Until the Russia-Ukraine War, the European Union (EU) relied on Russia for roughly 39.2% of its natural gas supply.
Today, it’s barely receiving any gas or oil from Moscow due to sanctions and the more recent G7 price cap, which went into effect Monday, Dec. 5. The initiative, led by the U.S. Department of the Treasury, prevents Western companies from shipping Russian oil unless it is sold for less than $60 a barrel (barrels are currently priced at $85 under Brent, the international benchmark for crude oil).
Kremlin spokesman Dmitry Peskov, asked in a conference call how the oil price cap might affect the war, said, “The economy of the Russian Federation has the necessary potential to fully meet all needs and requirements within the framework of the special military operation, and such measures will not affect this.”
Additionally, a group of 23 oil-producing nations, known as OPEC+, have agreed to maintain its existing policy of reducing oil production by 2 million barrels per day.
Although the EU has filled its gas storage facilities to nearly 94%, many of its nations used Russian gas and oil to fill those reserves, according to Gas Infrastructure Europe. The EU is now on a mission to end its reliance on Russian fossil fuels by 2027.
Hunting for countries that can fulfill the EU’s supply needs will likely be difficult. In the first four months of 2022, the U.S. sent nearly three-quarters of all its liquefied natural gas to Europe with daily shipments to the region more than tripling from last year’s average, the U.S. Energy Information Administration (EIA) reported.
Furthermore, the U.S. economy is undergoing an energy supply crunch itself, as the strategic petroleum reserves (SPR) is now around 405 million barrels, or 57% of storage capacity — levels not seen since 1984. This is down from almost 580 million barrels in February and more than 650 million barrels during the first coronavirus wave in 2020, reported the Energy Information Agency.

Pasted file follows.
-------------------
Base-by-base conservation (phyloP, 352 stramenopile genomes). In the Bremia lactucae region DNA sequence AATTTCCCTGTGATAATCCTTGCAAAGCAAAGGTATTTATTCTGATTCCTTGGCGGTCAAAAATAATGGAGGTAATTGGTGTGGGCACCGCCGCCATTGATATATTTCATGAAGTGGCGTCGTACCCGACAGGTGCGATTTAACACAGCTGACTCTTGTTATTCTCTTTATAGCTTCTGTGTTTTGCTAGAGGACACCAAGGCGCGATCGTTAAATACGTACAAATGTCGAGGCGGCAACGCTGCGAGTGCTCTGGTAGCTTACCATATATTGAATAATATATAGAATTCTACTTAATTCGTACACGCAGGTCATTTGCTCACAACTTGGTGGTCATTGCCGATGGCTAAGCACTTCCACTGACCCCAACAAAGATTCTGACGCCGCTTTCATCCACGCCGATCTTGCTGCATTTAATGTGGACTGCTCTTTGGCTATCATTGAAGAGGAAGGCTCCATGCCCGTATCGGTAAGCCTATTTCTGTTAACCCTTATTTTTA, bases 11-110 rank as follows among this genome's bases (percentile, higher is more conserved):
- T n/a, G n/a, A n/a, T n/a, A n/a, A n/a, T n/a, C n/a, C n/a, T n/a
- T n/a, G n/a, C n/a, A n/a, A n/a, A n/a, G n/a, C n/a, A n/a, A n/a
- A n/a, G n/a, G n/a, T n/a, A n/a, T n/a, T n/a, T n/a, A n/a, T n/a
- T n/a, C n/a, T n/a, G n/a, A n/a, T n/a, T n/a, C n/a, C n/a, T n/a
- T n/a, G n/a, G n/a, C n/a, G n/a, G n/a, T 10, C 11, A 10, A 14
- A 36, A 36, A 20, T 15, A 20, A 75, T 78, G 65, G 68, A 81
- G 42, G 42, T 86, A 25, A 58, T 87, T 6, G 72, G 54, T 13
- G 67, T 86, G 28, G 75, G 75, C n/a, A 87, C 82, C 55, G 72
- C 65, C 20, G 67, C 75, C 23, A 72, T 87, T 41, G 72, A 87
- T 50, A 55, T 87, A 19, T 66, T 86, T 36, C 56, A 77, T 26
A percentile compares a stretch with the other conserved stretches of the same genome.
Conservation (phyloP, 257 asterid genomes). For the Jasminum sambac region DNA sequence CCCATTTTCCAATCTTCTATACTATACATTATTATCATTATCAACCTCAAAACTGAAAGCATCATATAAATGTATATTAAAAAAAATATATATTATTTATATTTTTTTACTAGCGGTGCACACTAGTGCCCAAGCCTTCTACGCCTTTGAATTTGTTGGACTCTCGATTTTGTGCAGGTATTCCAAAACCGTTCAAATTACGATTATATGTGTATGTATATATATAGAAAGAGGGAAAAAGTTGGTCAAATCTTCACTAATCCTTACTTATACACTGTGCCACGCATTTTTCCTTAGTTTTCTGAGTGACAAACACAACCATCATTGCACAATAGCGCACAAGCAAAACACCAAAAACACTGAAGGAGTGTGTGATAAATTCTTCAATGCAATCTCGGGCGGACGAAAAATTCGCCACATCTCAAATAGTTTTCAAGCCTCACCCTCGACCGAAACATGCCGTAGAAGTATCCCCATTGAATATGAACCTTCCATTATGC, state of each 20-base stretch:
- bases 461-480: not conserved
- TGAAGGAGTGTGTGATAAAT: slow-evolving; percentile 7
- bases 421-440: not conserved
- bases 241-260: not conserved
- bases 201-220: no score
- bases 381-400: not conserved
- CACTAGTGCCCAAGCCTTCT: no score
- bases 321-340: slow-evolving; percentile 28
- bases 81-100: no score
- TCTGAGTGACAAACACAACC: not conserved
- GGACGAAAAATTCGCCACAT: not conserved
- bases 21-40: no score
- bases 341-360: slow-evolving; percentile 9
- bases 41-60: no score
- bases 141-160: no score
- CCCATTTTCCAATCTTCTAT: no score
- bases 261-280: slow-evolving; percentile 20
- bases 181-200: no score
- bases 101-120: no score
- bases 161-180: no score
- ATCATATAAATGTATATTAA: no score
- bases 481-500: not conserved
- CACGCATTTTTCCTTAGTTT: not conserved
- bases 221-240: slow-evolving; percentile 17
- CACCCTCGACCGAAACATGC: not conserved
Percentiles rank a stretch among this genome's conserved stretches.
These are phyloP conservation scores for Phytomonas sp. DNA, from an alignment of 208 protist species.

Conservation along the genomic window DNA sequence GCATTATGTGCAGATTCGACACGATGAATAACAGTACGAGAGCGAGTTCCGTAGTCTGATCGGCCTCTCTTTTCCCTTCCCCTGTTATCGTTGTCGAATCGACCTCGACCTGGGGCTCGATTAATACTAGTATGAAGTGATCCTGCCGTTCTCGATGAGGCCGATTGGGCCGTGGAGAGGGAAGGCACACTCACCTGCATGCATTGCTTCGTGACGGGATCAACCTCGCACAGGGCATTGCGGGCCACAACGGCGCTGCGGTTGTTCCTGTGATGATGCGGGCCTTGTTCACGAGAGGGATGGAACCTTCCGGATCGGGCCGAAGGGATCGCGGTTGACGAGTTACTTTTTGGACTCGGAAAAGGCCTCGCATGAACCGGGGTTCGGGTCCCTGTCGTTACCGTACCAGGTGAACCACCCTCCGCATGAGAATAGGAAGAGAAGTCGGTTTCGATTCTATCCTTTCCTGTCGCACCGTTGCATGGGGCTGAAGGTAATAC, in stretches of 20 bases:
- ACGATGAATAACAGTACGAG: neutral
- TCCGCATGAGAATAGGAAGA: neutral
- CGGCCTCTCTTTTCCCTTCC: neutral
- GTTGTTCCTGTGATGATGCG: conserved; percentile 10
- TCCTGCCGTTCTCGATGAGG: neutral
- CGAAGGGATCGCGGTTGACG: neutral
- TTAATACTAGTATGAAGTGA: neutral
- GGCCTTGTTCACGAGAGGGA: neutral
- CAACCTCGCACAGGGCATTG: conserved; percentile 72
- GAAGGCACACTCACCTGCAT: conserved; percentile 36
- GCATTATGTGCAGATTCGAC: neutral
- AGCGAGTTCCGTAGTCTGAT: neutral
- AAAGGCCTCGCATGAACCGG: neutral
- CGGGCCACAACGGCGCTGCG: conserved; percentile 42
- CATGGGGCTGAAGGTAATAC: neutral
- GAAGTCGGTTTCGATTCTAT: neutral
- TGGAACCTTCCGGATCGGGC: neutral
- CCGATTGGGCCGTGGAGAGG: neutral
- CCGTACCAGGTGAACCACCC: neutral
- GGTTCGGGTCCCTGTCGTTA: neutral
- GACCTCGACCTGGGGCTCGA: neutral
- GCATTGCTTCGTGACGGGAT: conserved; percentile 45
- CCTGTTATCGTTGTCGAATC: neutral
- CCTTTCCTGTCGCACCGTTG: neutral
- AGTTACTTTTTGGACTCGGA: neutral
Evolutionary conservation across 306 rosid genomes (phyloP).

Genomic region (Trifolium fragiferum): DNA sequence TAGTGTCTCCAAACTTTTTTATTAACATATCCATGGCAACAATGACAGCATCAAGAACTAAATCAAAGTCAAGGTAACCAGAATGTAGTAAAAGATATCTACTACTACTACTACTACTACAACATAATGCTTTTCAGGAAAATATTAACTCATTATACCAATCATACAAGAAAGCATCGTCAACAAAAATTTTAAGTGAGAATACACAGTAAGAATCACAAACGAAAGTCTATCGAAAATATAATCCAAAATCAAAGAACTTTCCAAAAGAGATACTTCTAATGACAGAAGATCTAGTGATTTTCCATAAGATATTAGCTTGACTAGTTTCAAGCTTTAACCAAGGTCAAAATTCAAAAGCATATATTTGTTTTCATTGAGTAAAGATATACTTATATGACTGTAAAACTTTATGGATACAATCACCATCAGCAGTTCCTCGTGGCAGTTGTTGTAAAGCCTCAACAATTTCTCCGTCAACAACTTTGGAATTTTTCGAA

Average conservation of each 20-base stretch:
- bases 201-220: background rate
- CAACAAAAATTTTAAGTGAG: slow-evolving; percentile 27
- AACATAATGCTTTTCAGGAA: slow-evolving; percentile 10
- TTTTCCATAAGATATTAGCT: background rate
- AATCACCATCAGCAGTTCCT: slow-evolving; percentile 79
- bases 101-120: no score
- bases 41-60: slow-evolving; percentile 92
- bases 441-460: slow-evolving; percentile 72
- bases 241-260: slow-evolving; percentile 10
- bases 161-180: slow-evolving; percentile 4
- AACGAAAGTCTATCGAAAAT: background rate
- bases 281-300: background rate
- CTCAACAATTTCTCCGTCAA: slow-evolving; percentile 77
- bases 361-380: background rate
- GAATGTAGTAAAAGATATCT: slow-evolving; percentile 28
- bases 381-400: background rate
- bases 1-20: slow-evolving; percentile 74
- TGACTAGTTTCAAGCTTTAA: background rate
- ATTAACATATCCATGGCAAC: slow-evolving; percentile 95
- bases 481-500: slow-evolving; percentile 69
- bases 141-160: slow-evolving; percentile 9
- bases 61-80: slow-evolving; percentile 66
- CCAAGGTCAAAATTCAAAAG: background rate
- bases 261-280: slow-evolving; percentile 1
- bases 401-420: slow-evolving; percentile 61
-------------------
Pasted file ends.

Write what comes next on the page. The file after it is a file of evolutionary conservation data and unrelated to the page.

According to the EIA, U.S. field production of crude oil is at roughly 12.3 million barrels per day compared to the same period in 2019 of nearly 12.6 million barrels per day.
“Moscow has already made it clear that it will NOT supply oil to those countries who support an anti-market price cap,” Mikhail Ulyanov, Russia’s permanent representative to International Organizations in Vienna said via Twitter.
With this being the case, Europe may have to look to U.S. producers of oil and gas such as Phillips 66 (NYSE: PSX), Cheniere Energy (AMEX: LNG), and ExxonMobil (NYSE: XOM).
“This is expected to carry on into December as the strong sanctions begin,” said Peter William on CNBC, trade product manager at VesselsValue. “Russia has potentially found substitute markets for their crude with both India and China increasing seaborne imports from Russia.”
As Russia is still transporting large amounts of liquefied natural gas to Europe, there are now mounting concerns the Kremlin will cut the EU off from its energy products altogether, in response to the price cap. If this is the case, the EU will have to find a way to fill its oil and gas reserves without Russia next year, which it has never had to do.
There’s also the worry that Russia might use evasion tactics, similar to those used by Iran and Venezuela, to continue shipping without complying with the price cap.
Meanwhile, as China loosens its Covid-19 restrictions and begins re-opening locked-down cities such as Shenzhen, it will continue to stockpile Russian crude at a discount. Recall earlier this year when Russia, overtook Saudi Arabia as China’s top supplier for oil.
Produced in association with Benzinga.
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